Puffins have started to return to their breeding grounds on the Farne Islands two weeks early thanks to the milder spring temperatures.
The National Trust, who look after the Farne Islands, reported sightings of over 500 puffins on the islands just last week. It is thought this could be one of the earliest sightings on record by the national conservation charity.
Due to an annual moult, most puffins are flightless between January and March.
David Steel, lead ranger for the National Trust on the Farne Islands, said: “It is unusual to see puffins returning to Farne waters so quickly.
“In a normal given-year, we would not expect to see them until the last few days of March at the earliest. This is in complete contrast to the previous season where birds did not start returning until early April.”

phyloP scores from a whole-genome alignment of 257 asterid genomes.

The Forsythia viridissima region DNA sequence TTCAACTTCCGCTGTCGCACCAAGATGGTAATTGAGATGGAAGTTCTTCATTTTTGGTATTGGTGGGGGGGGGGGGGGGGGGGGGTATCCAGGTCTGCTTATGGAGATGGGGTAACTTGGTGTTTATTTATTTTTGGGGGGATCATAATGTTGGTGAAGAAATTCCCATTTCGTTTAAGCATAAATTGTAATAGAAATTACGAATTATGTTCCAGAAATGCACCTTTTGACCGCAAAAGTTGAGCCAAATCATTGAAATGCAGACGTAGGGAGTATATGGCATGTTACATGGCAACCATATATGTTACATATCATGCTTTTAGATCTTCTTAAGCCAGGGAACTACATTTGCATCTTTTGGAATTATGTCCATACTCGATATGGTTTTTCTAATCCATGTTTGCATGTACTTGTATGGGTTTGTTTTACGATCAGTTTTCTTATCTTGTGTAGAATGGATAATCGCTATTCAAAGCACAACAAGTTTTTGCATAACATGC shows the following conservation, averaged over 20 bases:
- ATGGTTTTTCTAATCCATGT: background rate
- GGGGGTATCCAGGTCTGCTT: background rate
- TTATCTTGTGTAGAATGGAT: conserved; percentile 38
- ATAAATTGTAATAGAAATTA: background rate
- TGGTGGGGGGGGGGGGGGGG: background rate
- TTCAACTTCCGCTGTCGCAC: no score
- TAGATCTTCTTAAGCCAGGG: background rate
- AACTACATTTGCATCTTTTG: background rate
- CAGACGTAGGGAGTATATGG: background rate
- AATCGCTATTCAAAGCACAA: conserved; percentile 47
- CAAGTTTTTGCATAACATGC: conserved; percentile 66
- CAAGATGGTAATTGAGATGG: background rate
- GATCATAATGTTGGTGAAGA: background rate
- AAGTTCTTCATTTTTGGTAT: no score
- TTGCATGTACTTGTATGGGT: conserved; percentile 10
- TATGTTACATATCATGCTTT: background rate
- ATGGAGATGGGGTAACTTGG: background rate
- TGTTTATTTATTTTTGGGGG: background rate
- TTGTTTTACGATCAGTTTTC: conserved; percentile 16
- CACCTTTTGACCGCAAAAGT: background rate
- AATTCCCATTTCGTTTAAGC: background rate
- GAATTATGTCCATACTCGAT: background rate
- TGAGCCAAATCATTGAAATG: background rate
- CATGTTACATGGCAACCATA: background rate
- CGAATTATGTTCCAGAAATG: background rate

Two species of butterfly - a red admiral and a small tortoiseshell - have also been spotted on The Farnes. This is another indication of just how mild March has been this year, with butterflies not usually recorded there until late April/May.
The team is now hoping that this mild spell of weather will be a sign of things to come and the puffins and other seabirds of the Farne islands have a successful year.
In 2008, 36,000 puffin pairs were recorded on the islands, and numbers have increased over the last five years. Last year’s puffin census found that the Farnes were home to just under 40,000 pairs of puffins during the spring and summer months.
The Farne Islandsare open for visitors from April 1. To keep up to date with puffin news and signs of spring with the National Trust in the North East like their Facebook page www.facebook.com/NorthEastNT